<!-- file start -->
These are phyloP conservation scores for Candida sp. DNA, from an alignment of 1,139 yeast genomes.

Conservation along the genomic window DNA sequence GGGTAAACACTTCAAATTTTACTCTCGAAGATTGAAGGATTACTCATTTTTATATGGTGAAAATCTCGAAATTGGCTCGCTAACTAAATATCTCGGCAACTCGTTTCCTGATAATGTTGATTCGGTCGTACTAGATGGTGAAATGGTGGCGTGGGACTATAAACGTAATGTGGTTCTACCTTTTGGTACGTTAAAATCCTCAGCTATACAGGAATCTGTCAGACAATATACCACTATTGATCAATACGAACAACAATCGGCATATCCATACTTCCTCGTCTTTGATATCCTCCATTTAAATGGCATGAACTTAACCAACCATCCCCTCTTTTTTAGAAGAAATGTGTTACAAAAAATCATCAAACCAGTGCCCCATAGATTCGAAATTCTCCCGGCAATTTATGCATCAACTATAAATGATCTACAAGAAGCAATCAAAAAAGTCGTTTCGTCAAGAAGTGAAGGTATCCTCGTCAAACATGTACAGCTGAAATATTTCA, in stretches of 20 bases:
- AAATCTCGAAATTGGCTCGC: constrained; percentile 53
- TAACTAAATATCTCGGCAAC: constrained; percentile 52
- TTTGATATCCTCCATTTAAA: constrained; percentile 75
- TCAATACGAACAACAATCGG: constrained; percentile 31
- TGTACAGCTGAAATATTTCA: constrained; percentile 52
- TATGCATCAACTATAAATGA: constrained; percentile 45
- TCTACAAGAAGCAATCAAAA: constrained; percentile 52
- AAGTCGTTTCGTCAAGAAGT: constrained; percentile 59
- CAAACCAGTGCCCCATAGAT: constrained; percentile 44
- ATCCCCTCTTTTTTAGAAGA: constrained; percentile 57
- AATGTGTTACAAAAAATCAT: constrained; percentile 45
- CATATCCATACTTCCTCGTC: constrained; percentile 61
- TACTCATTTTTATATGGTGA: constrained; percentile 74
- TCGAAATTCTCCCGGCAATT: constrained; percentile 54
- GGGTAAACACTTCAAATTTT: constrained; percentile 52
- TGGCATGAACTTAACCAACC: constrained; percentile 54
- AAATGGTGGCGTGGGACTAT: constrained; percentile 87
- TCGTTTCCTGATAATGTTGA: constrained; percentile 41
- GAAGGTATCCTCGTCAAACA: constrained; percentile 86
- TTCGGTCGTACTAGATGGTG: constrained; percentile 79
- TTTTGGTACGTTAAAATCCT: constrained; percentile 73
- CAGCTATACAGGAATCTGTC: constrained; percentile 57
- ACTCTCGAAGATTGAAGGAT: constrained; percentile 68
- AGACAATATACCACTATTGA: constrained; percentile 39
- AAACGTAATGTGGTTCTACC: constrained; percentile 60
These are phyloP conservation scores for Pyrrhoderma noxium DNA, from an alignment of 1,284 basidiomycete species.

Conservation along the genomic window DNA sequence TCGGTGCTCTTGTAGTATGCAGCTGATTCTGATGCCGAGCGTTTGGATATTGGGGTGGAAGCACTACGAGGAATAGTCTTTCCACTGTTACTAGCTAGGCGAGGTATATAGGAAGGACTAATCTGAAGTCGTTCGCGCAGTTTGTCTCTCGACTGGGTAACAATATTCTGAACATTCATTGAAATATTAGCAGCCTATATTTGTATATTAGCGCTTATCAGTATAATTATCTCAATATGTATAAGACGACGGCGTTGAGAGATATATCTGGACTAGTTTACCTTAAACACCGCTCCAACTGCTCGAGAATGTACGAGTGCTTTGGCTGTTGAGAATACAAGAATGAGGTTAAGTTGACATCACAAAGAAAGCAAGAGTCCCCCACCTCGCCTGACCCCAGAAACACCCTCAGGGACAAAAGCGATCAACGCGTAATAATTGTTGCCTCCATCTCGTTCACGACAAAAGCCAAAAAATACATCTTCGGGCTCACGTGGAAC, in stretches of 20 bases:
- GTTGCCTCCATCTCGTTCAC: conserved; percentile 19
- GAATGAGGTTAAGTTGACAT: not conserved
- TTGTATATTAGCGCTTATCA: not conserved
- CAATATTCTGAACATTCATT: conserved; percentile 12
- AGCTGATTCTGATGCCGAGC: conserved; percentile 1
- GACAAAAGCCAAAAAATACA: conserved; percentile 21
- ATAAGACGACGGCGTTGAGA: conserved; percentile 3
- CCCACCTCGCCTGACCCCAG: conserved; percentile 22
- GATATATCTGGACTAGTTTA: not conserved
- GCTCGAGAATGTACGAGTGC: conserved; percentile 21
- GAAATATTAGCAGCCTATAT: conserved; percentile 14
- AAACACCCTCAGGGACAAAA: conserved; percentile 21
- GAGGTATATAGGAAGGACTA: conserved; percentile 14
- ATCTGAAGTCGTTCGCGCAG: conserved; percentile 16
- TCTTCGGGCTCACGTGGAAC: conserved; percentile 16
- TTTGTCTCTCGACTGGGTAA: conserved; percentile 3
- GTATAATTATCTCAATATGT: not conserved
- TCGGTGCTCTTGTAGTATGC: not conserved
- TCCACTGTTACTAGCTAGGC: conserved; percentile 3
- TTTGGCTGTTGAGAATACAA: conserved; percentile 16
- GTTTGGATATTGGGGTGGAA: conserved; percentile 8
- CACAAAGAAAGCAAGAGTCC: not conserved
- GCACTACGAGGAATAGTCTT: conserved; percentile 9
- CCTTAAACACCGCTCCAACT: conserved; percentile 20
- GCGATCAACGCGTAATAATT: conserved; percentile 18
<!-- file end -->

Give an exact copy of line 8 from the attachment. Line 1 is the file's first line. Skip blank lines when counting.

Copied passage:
- TATGCATCAACTATAAATGA: constrained; percentile 45